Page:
The Vascular Quality Initiative Assessment of the Bard Lifestent® for the Treatment of Popliteal Artery Occlusive Disease

Document Type


Publication Date



Surgery, Cardiology

Journal Title

Journal of vascular surgery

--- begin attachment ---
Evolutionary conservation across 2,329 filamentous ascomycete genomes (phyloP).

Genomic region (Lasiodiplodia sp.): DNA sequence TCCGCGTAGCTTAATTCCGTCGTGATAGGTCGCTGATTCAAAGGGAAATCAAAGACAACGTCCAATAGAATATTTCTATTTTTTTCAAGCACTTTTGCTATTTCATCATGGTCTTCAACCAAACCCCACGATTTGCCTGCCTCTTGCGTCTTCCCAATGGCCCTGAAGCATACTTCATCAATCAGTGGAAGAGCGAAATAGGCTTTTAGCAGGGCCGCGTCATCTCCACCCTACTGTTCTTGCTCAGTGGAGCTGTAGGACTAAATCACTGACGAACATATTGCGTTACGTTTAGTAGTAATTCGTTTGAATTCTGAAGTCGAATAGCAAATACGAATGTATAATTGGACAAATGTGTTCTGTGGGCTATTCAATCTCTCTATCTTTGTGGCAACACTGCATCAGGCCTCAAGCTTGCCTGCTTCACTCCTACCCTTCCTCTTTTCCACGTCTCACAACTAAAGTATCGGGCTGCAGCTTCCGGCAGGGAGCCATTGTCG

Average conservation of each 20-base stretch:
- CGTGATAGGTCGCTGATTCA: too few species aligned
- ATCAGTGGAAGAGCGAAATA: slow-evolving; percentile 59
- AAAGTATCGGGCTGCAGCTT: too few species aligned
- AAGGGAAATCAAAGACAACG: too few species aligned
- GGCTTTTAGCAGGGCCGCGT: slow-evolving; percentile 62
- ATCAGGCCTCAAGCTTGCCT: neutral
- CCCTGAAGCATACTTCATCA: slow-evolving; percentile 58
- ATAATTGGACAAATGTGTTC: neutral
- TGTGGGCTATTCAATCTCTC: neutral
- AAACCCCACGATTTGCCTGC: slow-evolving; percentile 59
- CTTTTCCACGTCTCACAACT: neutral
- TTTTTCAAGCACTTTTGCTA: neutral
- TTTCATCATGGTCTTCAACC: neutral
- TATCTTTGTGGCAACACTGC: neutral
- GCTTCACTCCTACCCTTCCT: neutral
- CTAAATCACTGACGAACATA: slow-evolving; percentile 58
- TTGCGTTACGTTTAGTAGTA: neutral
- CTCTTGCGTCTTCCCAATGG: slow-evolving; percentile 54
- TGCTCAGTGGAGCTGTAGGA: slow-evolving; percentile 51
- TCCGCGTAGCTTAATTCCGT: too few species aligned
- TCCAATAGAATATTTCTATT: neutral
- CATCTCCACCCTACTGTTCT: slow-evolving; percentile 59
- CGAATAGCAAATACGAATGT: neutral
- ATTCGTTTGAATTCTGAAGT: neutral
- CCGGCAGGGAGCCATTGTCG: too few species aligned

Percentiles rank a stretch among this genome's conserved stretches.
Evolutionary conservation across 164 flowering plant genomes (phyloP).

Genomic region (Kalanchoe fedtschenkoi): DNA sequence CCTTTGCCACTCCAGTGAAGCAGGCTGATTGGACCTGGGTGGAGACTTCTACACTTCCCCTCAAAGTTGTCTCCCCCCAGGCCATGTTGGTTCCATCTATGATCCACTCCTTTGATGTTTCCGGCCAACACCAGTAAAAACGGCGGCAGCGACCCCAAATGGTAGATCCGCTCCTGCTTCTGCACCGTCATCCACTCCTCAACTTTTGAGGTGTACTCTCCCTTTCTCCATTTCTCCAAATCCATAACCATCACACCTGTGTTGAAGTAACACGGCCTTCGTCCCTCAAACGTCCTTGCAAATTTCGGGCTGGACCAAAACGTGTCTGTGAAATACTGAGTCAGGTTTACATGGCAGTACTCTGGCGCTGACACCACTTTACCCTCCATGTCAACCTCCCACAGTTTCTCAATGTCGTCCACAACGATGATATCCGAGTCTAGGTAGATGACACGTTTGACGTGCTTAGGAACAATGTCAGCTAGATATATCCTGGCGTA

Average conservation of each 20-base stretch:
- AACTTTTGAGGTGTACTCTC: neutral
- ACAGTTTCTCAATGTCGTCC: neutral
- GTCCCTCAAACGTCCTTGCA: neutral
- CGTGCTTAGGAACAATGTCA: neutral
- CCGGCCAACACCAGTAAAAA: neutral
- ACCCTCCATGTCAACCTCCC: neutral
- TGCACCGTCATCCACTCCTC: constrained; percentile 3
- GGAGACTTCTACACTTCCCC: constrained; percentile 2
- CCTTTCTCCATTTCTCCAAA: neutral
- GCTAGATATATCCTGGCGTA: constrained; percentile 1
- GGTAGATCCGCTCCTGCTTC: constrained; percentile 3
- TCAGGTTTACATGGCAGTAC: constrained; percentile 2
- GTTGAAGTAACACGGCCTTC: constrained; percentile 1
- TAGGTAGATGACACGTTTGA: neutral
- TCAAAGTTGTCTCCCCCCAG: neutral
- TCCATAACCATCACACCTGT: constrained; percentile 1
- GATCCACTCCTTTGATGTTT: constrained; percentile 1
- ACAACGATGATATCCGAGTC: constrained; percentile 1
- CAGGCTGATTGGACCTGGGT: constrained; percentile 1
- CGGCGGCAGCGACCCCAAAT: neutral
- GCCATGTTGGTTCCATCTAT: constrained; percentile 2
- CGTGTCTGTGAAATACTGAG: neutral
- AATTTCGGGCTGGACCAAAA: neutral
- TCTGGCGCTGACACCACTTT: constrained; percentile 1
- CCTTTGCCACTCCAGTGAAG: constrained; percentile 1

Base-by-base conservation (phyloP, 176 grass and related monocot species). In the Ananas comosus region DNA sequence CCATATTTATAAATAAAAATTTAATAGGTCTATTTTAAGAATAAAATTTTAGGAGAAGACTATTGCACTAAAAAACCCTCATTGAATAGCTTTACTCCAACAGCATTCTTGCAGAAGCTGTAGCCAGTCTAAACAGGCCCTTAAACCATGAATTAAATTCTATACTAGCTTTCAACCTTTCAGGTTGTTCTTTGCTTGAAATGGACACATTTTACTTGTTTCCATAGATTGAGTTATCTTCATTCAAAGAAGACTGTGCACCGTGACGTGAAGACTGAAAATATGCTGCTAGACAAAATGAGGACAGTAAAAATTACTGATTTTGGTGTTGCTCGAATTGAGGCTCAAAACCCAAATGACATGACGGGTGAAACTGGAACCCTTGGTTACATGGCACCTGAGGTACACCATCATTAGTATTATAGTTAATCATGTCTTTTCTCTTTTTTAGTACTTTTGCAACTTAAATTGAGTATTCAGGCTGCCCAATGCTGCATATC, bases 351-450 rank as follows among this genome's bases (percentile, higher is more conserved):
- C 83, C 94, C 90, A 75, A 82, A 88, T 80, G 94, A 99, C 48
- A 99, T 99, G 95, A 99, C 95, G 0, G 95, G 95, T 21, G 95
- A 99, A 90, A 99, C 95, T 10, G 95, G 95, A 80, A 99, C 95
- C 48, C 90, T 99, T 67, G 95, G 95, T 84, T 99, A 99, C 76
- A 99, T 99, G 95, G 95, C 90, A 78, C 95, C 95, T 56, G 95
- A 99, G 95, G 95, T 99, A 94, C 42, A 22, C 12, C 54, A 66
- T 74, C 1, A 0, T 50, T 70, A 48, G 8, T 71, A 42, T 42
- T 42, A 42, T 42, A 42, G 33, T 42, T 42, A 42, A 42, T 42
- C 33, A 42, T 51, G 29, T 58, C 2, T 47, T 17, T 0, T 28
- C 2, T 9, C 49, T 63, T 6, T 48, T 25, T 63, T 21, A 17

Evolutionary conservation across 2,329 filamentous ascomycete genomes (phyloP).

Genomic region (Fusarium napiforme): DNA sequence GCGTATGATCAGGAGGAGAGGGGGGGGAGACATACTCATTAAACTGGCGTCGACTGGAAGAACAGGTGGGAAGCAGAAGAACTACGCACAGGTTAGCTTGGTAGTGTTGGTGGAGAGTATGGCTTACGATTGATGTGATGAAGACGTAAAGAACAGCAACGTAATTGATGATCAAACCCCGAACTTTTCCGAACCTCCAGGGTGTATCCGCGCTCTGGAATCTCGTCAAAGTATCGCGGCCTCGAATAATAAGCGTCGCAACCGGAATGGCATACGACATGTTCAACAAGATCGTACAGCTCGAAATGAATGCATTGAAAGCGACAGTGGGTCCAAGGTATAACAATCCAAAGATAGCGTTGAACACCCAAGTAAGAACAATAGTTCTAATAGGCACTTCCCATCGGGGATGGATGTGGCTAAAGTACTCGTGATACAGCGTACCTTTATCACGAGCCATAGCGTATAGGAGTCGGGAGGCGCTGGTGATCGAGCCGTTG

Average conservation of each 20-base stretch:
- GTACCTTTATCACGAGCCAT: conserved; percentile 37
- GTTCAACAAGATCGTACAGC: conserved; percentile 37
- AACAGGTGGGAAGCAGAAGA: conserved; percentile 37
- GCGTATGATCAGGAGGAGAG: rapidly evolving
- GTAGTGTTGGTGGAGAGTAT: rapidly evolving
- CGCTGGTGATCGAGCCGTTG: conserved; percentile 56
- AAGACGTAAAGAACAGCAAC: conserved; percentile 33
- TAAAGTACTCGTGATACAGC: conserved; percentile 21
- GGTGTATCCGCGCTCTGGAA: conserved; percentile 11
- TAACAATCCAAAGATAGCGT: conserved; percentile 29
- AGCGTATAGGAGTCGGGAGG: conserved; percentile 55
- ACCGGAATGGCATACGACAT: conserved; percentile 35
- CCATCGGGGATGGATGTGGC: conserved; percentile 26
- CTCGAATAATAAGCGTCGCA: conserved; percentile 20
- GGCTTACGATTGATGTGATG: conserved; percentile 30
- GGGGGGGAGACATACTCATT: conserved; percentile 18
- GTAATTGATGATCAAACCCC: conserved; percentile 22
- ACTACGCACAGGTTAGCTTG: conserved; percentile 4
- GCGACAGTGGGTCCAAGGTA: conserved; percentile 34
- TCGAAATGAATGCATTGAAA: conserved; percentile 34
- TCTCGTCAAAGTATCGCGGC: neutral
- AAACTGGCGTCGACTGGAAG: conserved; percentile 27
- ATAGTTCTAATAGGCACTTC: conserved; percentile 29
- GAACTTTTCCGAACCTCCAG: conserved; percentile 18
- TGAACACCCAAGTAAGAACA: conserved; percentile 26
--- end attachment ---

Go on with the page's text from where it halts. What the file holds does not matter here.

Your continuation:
BACKGROUND: The Bard LifeStent® self-expanding stent is approved for the treatment of occlusive disease involving the superficial femoral artery (SFA) and proximal popliteal artery. We conducted a post-market trial of treatment of the popliteal artery above and below the knee (P1,P2 and P3 segments) within the Society for Vascular Surgery (SVS) Vascular Quality Initiative (VQI) Peripheral Vascular Intervention (PVI) registry. METHODS: A single arm, prospective trial was conducted at 29 VQI sites in the United States enrolling 74 patients from November 2016 to May 2019. The primary safety outcome was freedom from major adverse events including device/procedure related mortality and major amputation at one-year. The primary efficacy outcomes were freedom from target vessel revascularization (F-TVR) and freedom from target lesion revascularization (F-TLR) at one-year. Secondary outcomes included lesion success, procedural success, primary, primary-assisted and secondary patency and sustained clinical (improvement in Rutherford class) and hemodynamic success (increase in ankle brachial index > 0.10). Outcomes were assessed by Kaplan Meier analysis. Arteriogram of patients undergoing TLR were assessed for stent fracture by a core laboratory. RESULTS: The mean age was 71 years with 63.5% male and 55% with diabetes. The indication was claudication 28% and chronic limb threatening ischemia (CLTI) in 72%. The SFA-popliteal artery was stented in 38% and popliteal alone in 62%. The majority of stents were placed in the P1+P2 (39%) or P1+P2+P3 (37%) segments of the popliteal artery. The composite primary endpoint of freedom from major adverse events was 82% and 74% at one- and two-years respectively. Freedom from mortality was 100% and 97% and freedom from major amputation was 100% and 90% at 1- and 12-months, with all deaths and major amputations occurring in patients with CLTI. F-TLR was 86% and F-TVR was 84% at 12-months. At discharge, lesion treatment success was 99% and procedural success 82%. Primary patency was 80% and 72%, primary-assisted patency was 80% and 72% and secondary patency was 89%, and 82% at 12- and 24-months. Sustained clinical success was 98% and 95% and sustained hemodynamic success was 100% and 79% at 12- and 24-months. CONCLUSION: In this multi-center, registry-based, single-arm prospective study the Bard LifeStent self-expanding stent demonstrated favorable performance in the challenging anatomy of the P2 and P3 popliteal segment. Post-market studies for label expansion of PVI devices can be successfully conducted within the SVS VQI registry.